You can fool all the people some of the time, and some of the people all the time, but you cannot fool all the people all the time.
~ Abraham Lincoln


Dec 15 2014

Watched Adrian Lyne’s 9 ½ Weeks again the other day.


Thirty years on, the world has changed. Especially since Fifty Shades of Gray.

Now, I haven’t read the latter. I picked up my wife’s copy once, read a couple of chapters, and decided it was not for me. I didn’t think it was all that well written, but that’s neither here nor there. But that’s just me. That doesn’t say anything about the book, which sold over 100 million copies. Certainly that makes for some sort of quality label.

I guess.

Anyway, 100 million copies sold (and it’s safe to assume even more people read the book) means that all these people got hooked on the eroticism of the series. I mean, they buy the first installment, and then go on buying #2 and #3. One has to assume they do so because they like #1. Unless, of course, they’re all completists. But I digress.


All this to come down to the crux of the matter: how well does 9 ½ Weeks stand up today?

Remarkably well, I would say.


First of all, it very simply is a beautiful movie. I love the opening shots, when Elizabeth (Kim Basinger) walks to work in the morning. Telephoto lenses, warm-hued filters convey the feeling of early morning light, a funny scene with a lady, poop-scoop in hand, walking (or rather: trying to walk) her dog, the commuter crowd, the garbage truck, the back alleys, it’s all very graphical, very real, and above all beautiful. The walk ends with Elizabeth sitting on the doorstep of the art gallery where she works, reading her paper, a gorgeous shot in itself. There are great views of New York, the Hudson River, the ferry, her lover’s apartment.


It just sets the scene (pun not intended) for the rest of the story: the background for the story is the real world: New York City, Elizabeth’s job, her friends, her boss and colleagues, her clients. This is in shrill contrast with the scenes where Elizabeth and John (Mickey Rourke) are together: there are hardly any other people involved (even in the scene where Elizabeth, dressed as a man/stockbroker, has dinner with John, the other restaurant-goers are just props). As John says when Elizabeth wants to introduce him to some friends, he doesn’t want other people involved in their relationship. It is as if they live their moments together in splendid isolation, in some disconnected world.


The contrast plays out between the main characters as well. Elizabeth is very much a real-world person. We see her at her job, dealing with colleagues and clients, dealing with her boss, having guests for dinner, preparing a show at the gallery. Mostly, these scenes are catchy, well-paced and often funny, with good dialogues. Like the one where she introduces one of the gallery’s painters (a Matthew Farnsworth) to a client and his dog. Of John, we know and see almost nothing. We get a glimpse of his office, and all we see of his assistant are a back-lit silhouette and her ankles. And what he tells Elizabeth of his parents and his youth at the end of the movie feels contrived and doesn’t ring true.


The same goes for the actors. Kim Basinger gives the viewer a very real, very credible Elizabeth. She’s no Merryl Streep, but you find she makes you like the real-world Elizabeth, who’s a hard-working, intelligent, nice and fun person. Whereas Mickey Rourke’s John looks like some poor Bruce Willis impersonation. In all fairness, the part doesn’t provide lots of opportunities for character acting. Nonetheless, John isn’t much more than a cardboard figure.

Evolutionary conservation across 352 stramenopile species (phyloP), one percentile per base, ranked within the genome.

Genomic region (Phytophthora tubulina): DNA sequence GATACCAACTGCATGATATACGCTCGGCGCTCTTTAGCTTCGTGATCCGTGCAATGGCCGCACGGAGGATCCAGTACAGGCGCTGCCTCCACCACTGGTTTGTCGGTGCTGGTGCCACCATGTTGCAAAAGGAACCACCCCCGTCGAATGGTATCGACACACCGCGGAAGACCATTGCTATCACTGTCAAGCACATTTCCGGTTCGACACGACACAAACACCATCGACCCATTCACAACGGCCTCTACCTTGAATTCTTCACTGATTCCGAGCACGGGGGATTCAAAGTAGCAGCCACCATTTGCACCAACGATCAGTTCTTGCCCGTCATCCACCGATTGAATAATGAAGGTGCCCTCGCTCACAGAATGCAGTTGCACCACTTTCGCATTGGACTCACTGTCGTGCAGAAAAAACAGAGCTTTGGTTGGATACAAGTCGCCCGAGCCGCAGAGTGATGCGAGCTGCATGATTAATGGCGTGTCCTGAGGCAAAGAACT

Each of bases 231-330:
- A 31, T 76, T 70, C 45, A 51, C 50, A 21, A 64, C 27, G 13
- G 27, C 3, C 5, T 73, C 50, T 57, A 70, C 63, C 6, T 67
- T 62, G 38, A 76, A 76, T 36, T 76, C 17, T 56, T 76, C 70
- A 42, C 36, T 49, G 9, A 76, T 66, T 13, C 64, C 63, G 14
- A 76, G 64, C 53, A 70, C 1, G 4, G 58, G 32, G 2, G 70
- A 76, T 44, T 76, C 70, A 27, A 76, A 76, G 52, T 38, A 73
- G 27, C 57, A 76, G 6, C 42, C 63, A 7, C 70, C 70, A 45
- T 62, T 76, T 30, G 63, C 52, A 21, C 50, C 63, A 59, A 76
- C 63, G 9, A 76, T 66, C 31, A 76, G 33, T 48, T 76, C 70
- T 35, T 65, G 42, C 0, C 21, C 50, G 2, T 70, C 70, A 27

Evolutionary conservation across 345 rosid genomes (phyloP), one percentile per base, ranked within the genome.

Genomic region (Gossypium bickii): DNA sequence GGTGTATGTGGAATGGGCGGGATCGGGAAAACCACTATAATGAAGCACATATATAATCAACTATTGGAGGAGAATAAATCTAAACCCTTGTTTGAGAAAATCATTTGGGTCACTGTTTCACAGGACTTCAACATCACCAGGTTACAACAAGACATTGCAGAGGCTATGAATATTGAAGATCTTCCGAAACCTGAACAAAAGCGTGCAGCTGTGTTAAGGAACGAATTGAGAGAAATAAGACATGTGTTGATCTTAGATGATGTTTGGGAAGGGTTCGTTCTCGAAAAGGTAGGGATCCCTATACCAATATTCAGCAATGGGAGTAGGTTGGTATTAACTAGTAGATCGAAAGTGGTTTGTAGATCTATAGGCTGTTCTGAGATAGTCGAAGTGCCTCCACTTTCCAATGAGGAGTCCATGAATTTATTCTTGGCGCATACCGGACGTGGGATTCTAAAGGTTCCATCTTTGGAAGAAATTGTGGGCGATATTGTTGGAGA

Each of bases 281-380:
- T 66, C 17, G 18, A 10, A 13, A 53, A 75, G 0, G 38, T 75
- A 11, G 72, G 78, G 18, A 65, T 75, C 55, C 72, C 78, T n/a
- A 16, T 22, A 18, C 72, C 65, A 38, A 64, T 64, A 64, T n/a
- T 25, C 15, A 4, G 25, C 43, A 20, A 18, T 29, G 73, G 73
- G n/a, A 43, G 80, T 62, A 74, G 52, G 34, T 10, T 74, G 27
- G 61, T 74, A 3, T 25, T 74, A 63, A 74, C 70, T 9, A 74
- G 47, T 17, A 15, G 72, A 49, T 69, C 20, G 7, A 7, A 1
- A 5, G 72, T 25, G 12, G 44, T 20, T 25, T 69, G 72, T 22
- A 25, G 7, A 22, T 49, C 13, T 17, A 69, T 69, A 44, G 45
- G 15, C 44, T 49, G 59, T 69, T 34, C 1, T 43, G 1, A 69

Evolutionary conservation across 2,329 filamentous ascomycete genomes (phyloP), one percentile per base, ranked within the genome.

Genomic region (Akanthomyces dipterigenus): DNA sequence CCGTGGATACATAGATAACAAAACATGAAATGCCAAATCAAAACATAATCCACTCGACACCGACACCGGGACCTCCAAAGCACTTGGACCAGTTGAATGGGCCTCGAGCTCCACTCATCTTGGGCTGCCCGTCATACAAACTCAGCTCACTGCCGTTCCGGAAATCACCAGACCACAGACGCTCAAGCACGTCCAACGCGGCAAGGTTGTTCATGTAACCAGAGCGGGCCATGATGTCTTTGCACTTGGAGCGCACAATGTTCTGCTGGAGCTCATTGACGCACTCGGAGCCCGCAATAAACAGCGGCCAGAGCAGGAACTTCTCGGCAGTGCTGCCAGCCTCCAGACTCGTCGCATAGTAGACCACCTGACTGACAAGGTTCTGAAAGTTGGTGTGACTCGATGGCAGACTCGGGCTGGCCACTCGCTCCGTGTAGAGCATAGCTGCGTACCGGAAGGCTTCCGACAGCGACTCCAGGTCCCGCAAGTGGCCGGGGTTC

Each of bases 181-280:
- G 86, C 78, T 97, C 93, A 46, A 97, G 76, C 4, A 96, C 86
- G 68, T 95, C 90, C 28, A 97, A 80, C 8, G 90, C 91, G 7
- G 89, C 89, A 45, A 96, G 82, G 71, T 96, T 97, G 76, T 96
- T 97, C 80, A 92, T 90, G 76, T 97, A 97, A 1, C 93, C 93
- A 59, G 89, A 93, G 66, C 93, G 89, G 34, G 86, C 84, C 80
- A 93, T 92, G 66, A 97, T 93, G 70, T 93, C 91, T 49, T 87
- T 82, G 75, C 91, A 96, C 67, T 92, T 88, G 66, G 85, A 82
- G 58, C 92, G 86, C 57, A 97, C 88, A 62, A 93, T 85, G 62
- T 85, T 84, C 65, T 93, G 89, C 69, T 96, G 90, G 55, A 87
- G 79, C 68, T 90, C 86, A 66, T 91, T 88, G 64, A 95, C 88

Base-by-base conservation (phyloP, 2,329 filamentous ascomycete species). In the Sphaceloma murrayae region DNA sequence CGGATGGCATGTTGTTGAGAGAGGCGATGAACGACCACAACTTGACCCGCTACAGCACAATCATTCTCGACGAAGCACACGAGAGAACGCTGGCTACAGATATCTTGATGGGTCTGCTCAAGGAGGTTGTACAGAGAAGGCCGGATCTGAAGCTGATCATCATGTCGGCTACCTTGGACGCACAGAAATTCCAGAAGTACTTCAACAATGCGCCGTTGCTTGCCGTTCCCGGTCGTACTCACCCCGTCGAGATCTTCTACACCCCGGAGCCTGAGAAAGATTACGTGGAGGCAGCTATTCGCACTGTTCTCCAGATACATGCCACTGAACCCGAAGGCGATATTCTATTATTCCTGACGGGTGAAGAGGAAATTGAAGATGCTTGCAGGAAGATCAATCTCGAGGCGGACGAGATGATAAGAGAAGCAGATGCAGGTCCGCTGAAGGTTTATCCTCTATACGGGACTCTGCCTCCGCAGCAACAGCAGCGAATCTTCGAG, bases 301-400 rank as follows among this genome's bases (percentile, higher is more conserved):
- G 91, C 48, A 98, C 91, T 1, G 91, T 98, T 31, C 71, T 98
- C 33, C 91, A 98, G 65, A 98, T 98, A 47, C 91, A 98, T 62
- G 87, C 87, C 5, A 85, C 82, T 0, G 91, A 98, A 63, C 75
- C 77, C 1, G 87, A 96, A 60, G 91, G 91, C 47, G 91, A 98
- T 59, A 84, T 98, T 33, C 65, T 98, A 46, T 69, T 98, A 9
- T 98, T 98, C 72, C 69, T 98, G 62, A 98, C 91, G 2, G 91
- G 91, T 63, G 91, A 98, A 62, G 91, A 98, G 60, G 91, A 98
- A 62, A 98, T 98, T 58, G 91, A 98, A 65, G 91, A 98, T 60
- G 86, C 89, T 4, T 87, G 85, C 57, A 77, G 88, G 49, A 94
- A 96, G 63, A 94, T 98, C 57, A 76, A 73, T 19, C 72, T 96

Now, is this an erotic film? By today’s standards, some might think that it isn’t, or that it no longer is. Some might think it’s too soft, too subtle. Except of course for the one scene were Elizabeth and John actually make love in the rain, in some dark humid stairway. That one isn’t subtle, as the characters’ antics seem to defy the laws of gravity and the limitations of the human anatomy. But it isn’t meant to be, as the love-making really is a relief from the tense and nerve-wracking nightly chase down dark streets after a violent brawl with some unknown characters earlier on.


I do think the eroticism still works. Somehow Elizabeth, who has been divorced for three years, and seems to want to avoid emotional entanglements, is drawn in by John and his mysterious games. It begins the very first time they meet, in a shop. She feels someone behind her, she turns, and their eyes meet. He smiles, she smiles back, she turns her attention back to the shopkeeper. (It is very much reminiscent of F.S. Fitzgerald’s Last Tycoon, when Stahr meets Kathleen Moore: “Their eyes met and tangled. For an instant they made love as no one ever dares to do after. Their glance was slower than an embrace, more urgent than a call.”) When she turns back to him again, he’s gone. Even though she becomes gradually more reluctant to go along as his demands become more bizarre, she caves in each time, creating genuine sexual tension. And yes, there’s very little explicit sex, just intimations of sex and sexuality. I think it still is very erotic, very subtly so, and beautifully captured on film.


There’s one actor deserving of a special mention: New York City. It’s always there, in the street scenes, the parties, the river views, the never-ending murmur of the city. Adrian Lyne has turned it into a gorgeous, almost three-dimensional backdrop, lending the story solidity and veracity, despite the unconvincing Mickey Rourke.


I still liked it, thirty years on.

posted by Larry
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